Urban farming, living off the grid, surviving a zombie apocalypse, spaceflight, and Formula 1 racing. Those seemingly unrelated activities do, in fact, have something in common: the people who are successful at them understand that 1 object can serve many purposes.
Sometimes it’s a wood-chopping axe that you use to bust open zombie skulls, other times it’s a rear-view mirror that’s shaped like an inverted wing to eke out that extra thousandth of a second on a race car. This time, though, I’m talking about a 10-gallon fish tank that’s been re-imagined as a hydroponic indoor garden for urban/apartment farming.
Going with my theme, this 10-gallon fish tank is more than a 10-gallon fish tank – it’s an ecosystem. More to the point, it’s an ecosystem that is largely under-utilized … that’s where the Blue Green Box comes in. The Blue Green Box is a fully-contained hydroponic/aquaponic system that mounts to the top of a standard 10-gallon aquarium. The ‘Box holds 4 hydroponic “grow beds” (the cups) which are plastic planters filled with gravel. Water floods the four grow-beds on timed intervals via a programmable timer and small pump (if the roots were constantly flooded they would drown). As that happens, the plants extract the nutrients from the fish waste and the cups get flooded so the roots will not dry out.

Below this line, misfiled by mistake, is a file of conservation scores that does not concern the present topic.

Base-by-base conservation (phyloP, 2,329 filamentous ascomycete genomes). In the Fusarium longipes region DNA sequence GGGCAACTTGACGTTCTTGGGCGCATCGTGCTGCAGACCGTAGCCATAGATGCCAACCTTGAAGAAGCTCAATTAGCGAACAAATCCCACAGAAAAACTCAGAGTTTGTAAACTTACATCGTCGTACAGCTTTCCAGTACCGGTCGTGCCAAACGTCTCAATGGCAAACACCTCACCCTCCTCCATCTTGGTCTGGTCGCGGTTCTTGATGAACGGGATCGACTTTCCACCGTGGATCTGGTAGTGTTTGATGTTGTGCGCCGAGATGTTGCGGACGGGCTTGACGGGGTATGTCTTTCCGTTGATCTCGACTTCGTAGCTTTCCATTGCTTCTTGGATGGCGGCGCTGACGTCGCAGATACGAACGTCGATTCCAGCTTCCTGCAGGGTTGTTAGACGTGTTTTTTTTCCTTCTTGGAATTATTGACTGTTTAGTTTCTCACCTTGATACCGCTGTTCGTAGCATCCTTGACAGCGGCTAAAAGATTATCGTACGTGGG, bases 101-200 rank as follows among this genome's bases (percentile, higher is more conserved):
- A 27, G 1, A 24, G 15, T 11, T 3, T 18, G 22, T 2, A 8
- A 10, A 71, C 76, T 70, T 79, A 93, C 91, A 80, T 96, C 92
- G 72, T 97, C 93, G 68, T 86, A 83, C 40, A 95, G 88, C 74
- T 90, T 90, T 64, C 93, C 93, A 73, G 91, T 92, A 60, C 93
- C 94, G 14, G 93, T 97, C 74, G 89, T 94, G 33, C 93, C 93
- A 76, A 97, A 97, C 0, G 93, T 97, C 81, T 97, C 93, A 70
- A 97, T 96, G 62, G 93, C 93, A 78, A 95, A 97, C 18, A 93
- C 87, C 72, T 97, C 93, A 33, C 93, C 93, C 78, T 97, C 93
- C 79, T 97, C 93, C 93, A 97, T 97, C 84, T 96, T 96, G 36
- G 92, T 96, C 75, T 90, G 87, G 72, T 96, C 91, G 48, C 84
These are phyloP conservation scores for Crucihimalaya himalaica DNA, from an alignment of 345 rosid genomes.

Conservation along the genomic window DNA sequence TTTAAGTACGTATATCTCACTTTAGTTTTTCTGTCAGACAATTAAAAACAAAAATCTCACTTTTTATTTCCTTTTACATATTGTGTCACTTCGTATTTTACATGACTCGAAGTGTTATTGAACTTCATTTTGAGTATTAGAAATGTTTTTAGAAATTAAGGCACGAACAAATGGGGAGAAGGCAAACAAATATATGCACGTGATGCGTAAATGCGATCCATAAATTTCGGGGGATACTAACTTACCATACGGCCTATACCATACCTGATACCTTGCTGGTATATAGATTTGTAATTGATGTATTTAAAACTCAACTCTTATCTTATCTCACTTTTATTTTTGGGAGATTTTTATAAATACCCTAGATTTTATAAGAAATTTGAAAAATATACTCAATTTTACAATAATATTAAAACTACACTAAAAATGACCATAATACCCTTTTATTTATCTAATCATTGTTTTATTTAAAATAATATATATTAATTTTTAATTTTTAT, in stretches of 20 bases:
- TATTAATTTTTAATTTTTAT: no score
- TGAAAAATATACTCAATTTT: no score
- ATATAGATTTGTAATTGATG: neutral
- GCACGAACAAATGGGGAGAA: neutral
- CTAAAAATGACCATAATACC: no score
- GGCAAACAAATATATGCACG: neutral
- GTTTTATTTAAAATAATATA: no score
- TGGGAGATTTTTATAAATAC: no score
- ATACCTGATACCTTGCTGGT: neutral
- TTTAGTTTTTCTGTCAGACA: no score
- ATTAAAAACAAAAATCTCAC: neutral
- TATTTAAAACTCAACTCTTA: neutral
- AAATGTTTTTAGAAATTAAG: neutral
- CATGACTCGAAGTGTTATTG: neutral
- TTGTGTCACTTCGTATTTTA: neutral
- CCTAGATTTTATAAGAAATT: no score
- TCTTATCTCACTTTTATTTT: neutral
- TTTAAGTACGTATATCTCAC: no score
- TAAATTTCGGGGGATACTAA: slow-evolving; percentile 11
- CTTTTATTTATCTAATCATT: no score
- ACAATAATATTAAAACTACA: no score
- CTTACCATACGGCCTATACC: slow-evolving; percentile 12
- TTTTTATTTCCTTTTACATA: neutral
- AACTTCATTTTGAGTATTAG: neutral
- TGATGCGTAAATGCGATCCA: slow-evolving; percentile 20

Ignoring the fact that the ‘Box itself is white, the name makes sense in a “water is blue”, “plants is green” sort of way. Here’s the original video from the ‘Box’s Kickstarter page, which goes into a bit more detail …
… which really makes you want to kick yourself in a “Why didn’t I think of that!?” sort of way for not seeing the hydroponic potential of your own fish tank, doesn’t it?
Maybe it’s just me.
In any event, the Blue Green Box’ makers – which include industrial design professionals with decades of production experience – have just about one week left to meet their funding goals, and state that the funds are needed to ramp up production. If they meet their goals, they’ll be manufacturing parts-in house on a CNC machine, then assembling the components by hand in the USA. The first shipments of ‘Boxes should be reaady to ship by late August.
Sponsored | Photos By: the Blue Green Box, via Kickstarter.